Step 3: Practice good sleep hygiene. 

Sleep is a basic human necessity. Although we may ensure our loved ones get enough rest, Hakim says that all too often, we fail to hold ourselves to the same standard. Part of prioritizing self-care is paying attention to your sleep hygiene. Generally speaking, adults need between seven to nine hours of sleep. “Even if you function for a day or two on a handful of hours, you’ll ultimately crash physically and emotionally,” Hakim warns. As a leader, you may feel so stressed that it’s difficult to fall asleep at nighttime. To help with this, Hakim suggests limiting screen time two hours before bed, take a warm bath, going for an evening stroll, or watching a funny television show. “Make a rule to avoid discussion about stressful topics before bed. If you can’t get rid of an idea or thought, write it down and commit to addressing it the following day,” she continues. “The act of writing down your worries transfers those concerns to paper so that you may rest more easily.”

Step 4: Decide on your boundaries, communicate them, and commit.

Before you can set boundaries and prioritize self-care, you have first to figure out what that means to you. For some, it could be taking a day – or even a few hours —  off to make dinner or exercise. For others, it could be blocking out time between 6 p.m. and 8 p.m., so you can feed, bathe, and get your children to bed. While working remotely—and during an unpredictable time—it’s easy to feel the pressure to be working 24/7. Hakim says that’s a fast way to burn out. Instead, she suggests defining your personal boundaries, communicating them to your team and clients, and then remaining committed.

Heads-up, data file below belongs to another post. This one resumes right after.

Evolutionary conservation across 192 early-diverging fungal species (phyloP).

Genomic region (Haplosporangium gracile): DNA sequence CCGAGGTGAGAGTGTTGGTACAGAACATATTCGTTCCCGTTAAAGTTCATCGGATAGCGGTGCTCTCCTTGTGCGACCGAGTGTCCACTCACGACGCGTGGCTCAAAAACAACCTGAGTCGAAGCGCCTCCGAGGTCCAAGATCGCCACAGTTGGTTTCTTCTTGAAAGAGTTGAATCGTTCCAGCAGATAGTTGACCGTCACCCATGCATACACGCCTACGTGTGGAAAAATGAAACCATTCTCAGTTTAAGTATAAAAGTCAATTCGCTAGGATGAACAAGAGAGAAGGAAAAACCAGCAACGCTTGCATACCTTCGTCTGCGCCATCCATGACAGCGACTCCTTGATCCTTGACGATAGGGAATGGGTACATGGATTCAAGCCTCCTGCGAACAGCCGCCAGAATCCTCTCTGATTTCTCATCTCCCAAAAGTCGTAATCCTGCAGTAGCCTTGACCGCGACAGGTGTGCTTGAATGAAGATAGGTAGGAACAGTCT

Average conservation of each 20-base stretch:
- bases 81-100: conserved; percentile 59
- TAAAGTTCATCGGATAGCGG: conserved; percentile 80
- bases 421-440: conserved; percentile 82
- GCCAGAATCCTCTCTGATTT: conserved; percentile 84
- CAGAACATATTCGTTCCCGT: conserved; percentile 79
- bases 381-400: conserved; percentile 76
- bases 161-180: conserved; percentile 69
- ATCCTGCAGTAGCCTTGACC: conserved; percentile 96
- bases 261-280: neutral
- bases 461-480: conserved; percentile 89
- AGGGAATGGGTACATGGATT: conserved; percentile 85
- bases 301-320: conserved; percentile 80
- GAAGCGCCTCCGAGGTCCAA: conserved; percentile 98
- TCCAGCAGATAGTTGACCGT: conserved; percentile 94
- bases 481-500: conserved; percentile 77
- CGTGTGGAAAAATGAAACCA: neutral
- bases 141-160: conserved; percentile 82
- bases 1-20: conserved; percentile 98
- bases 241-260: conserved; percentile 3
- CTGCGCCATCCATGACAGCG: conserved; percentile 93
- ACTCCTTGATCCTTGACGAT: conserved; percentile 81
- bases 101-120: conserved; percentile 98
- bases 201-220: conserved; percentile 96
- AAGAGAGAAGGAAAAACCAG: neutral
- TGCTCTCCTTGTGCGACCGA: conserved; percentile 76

One suggestion that could be particularly beneficial right now is deciding how often you and your team are going to show up on video during conference calls. It’s true that, logging on to a video chat can help you feel more connected to your team and clients. But after many weeks of this habit, the pressure to be “on” can become exhausting. Figure out a balance – it’s important to see your colleagues regularly, but constant video may not be essential. Occasionally, you and your team may decide to skip the video in favor of an audio meeting – particularly when you’re just having a fast catch-up or debrief. You can encourage your team members to make their own decisions regarding video, and respect their choices as a form of self-care.

This year, it’s more important than ever to commit to using your Paid Time Off days. Encourage your people to do the same. Other solutions include a rotating ‘on’ and ‘off’ calendar that allows everyone to step away from their desk when they need a break. “Share that you are available between certain hours of the day and that you will respond to any emails or voicemails sent while on your break by a specific time the following day, then everyone can be on the same page,” Hakim recommends. If it’s necessary, you can also create an ‘on-call’ list with your team and rotate schedules so everyone has a chance to turn ‘off.’

As a leader, you owe it to yourself and your people to prioritize self-care and model work/life balance as best you can. If you establish your boundaries, commit to them, and continue to communicate with your people about what they – and you – need to avoid burnout, you can maintain the stamina you’ll need for this indefinite journey.